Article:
By Cheyenne Mountain Air Force Station
Fire Prevention Office
CHEYENNE MOUNTAIN AIR FORCE STATION, Colo. — Your home should be a safe haven. But do you regularly check for home fire hazards? If not, there is the potential for danger. That’s why the Fire Prevention Week 2011 theme is “Protect Your Family From Fire.”
From Oct. 9-15, the Cheyenne Mountain AFS fire department will spread the word to on-base and off-base communities that, with a little extra caution, preventing the leading causes of home fires — cooking, heating, electrical and smoking-materials — is within their power. Here are some guidelines to follow to ensure you can prevent home fires.
Cooking with Care
Stay in the kitchen when you are frying, grilling or broiling food. If you leave the kitchen for even a short period time, turn off the stove.
Keep anything that can catch fire — potholders, oven mitts, wooden utensils, paper or plastic bags — away form your stovetop.
Wear short, close fitting or tightly rolled sleeves when cooking. Loose clothing can dangle onto stove burners and catch fire.
Always keep an oven mitt and lid handy. If a small fire starts in a pan on the stove, put on the oven mitt and smother the flames by carefully sliding the lid over the pan. Turn off the burner. Don’t remove the lid until it is completely cool.
Everyday Electrical Safety
Keep lamps, light fixtures, and light bulbs away from anything that can burn, such as lamp shades, bedding, curtains and clothing.
Replace cracked and damaged electrical cords.
Use extension cords for temporary wiring only. Consider having additional circuits or receptacles added by a qualified electrician.
Homes with young children should have tamper-resistant electrical receptacles.
Call a qualified electrician or landlord if you have recurring problems with blowing fuses or tripping circuit breakers, discolored or warm wall outlets, flickering lights or a burning or rubbery smell coming from an appliance.
Install and maintain carbon monoxide alarms to avoid risk of carbon monoxide poisoning.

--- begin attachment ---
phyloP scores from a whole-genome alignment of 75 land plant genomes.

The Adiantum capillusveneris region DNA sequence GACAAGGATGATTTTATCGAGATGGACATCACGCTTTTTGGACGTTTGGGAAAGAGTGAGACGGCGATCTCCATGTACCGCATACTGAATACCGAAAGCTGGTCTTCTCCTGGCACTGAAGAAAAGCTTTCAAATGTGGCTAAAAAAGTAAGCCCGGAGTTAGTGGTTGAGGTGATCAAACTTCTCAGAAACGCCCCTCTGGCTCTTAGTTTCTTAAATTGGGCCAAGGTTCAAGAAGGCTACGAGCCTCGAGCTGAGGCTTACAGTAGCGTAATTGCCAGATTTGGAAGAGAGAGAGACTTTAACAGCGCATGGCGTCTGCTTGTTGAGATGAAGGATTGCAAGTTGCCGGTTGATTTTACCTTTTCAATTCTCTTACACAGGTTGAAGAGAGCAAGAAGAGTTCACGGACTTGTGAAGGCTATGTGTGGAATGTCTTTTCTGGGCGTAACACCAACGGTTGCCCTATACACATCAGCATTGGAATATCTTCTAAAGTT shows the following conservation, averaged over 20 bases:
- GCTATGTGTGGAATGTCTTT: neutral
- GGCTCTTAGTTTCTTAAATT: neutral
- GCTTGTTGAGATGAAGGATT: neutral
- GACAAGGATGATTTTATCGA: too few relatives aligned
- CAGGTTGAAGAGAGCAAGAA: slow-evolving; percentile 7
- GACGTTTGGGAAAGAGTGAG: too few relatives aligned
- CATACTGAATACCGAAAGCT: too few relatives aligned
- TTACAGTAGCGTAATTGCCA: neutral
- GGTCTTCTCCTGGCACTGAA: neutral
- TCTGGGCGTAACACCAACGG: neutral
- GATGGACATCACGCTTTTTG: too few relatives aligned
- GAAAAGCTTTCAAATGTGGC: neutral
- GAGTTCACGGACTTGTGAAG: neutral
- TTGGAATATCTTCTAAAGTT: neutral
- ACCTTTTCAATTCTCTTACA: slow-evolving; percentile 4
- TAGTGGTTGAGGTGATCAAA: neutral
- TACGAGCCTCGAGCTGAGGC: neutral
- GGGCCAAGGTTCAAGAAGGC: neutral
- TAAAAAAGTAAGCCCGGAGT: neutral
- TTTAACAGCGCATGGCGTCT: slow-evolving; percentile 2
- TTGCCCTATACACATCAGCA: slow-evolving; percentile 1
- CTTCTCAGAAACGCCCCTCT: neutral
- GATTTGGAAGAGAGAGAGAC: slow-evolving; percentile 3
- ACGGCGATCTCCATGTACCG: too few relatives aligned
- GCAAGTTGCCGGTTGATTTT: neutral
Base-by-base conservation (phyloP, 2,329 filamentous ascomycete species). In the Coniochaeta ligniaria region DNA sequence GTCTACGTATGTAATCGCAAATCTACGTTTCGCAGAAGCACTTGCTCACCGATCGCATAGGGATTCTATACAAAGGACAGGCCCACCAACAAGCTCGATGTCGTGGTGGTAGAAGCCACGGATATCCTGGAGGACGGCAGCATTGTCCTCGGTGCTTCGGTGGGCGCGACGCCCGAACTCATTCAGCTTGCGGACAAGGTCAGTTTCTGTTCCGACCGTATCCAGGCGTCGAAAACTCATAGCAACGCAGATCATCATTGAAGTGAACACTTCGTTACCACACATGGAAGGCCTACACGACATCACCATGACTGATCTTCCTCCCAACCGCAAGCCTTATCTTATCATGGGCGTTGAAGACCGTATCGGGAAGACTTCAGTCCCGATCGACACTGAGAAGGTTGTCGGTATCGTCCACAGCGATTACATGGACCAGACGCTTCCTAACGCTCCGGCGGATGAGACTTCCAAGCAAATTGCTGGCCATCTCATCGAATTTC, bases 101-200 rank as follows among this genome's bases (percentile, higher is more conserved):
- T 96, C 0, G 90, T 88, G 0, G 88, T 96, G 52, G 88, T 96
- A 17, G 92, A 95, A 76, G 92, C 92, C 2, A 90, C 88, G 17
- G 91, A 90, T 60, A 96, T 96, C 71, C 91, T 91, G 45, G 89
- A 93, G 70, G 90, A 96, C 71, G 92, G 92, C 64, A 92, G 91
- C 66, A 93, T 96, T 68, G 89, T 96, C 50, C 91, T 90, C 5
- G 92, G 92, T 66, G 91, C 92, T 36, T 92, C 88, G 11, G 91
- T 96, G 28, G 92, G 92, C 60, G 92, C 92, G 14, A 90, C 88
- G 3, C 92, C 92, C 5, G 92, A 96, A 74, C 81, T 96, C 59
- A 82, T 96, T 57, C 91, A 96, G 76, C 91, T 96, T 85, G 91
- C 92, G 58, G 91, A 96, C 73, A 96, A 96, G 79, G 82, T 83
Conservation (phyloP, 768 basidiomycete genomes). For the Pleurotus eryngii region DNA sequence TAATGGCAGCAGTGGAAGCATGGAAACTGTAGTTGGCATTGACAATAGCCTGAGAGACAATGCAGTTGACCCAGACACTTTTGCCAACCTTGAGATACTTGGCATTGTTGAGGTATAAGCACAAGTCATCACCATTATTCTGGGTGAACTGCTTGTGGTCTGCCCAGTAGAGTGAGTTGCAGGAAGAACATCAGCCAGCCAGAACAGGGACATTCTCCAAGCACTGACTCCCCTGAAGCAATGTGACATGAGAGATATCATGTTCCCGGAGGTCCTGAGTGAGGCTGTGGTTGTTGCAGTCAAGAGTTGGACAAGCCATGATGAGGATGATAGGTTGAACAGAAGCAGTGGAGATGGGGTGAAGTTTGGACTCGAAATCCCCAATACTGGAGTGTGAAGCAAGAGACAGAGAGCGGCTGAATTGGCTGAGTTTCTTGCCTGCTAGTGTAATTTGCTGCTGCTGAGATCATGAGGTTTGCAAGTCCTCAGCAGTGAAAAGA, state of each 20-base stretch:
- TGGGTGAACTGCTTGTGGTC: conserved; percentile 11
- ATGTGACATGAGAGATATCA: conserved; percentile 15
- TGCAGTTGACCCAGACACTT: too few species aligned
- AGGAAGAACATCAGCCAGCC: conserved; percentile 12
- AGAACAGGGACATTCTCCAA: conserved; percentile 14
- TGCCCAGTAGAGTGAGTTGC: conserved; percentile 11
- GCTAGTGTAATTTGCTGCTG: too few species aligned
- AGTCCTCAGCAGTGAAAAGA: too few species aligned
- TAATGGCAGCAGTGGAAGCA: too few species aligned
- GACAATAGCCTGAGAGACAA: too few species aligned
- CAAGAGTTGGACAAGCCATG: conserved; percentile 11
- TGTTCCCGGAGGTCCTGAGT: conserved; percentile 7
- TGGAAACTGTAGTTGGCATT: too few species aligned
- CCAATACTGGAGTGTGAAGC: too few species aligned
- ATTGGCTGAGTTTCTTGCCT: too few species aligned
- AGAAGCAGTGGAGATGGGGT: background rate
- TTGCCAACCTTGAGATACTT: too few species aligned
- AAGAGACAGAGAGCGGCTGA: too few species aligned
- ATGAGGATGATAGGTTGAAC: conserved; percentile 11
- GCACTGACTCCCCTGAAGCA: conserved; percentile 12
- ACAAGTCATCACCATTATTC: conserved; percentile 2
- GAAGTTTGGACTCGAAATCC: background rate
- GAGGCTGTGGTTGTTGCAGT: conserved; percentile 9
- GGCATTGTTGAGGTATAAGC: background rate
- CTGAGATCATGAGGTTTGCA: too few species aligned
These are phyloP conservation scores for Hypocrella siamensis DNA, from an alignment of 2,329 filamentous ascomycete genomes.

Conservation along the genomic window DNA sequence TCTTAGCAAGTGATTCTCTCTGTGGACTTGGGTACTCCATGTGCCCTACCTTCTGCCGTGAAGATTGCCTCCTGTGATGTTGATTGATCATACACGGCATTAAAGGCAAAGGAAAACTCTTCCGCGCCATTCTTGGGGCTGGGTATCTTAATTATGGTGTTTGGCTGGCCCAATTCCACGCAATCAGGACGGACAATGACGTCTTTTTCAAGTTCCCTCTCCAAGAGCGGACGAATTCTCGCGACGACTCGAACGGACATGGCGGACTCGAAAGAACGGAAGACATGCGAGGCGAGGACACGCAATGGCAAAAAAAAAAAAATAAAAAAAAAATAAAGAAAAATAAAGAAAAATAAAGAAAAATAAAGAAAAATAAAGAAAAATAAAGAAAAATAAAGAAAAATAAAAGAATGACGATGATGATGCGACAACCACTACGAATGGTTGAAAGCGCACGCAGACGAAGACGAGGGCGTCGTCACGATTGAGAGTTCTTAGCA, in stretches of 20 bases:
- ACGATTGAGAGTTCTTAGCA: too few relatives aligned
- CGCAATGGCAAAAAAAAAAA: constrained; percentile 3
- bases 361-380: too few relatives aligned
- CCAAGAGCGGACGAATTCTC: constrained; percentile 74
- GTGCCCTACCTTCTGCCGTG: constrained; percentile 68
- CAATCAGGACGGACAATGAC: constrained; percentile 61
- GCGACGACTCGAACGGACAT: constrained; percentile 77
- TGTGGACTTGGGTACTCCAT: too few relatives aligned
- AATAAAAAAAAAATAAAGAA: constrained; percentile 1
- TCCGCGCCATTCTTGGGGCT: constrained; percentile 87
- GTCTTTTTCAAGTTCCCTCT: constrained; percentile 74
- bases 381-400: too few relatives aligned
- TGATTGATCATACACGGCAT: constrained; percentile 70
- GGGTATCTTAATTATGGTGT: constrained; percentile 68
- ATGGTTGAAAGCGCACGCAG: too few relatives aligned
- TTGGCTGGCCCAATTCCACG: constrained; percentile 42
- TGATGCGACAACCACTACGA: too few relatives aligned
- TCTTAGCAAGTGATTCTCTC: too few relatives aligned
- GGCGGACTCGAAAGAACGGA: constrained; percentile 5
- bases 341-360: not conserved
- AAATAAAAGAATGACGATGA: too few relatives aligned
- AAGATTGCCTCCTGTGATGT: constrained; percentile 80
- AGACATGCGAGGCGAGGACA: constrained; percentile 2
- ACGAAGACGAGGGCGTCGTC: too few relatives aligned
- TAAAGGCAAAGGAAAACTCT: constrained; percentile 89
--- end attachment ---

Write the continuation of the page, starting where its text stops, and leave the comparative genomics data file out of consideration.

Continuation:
Maintain heating equipment and chimneys by having them cleaned and inspected every year by a qualified professional.
Keep all things that can burn, such as paper, bedding or furniture, at least three feet away from heating equipment.
Turn portable space heaters off when you go to bed or leave the room.
An oven should not be used to heat a home.
Strike Out Smoking Materials
If you smoke, choose fire-safe cigarettes if they are available in your area.
If you smoke, smoke outside.
Wherever you smoke, use deep, sturdy ashtrays.
Never smoke in a home where oxygen is used.
Keep matches and lighters up high in a locked cabinet, out of the reach of children.
Candle with Caution
Keep candles at least 12 inches from anything that can burn.
Use sturdy, safe candleholders.
Never leave a burning candle unattended. Blow out candles when you leave a room.
Avoid using candles in bedrooms and sleeping areas.
Use flashlights for emergency lighting.
Install smoke alarms in every bedroom, outside each sleeping area and on every level of the home. For the best protection, interconnect all smoke alarms throughout the home. When one sounds, they all sound.
Test smoke alarms at least once a month using the test button.
Replace smoke alarms every 10 years.
Make sure everyone can hear the sound of the smoke alarms.
Have a home fire escape plan. Know at least two ways out of every room, if possible, and have a meeting place outside. Practice your escape plan twice a year.
When the smoke alarm sounds, get out and stay out.
If you are building or remodeling your home, consider a residential fire sprinkler system.
With your help and caution, fire can be prevented.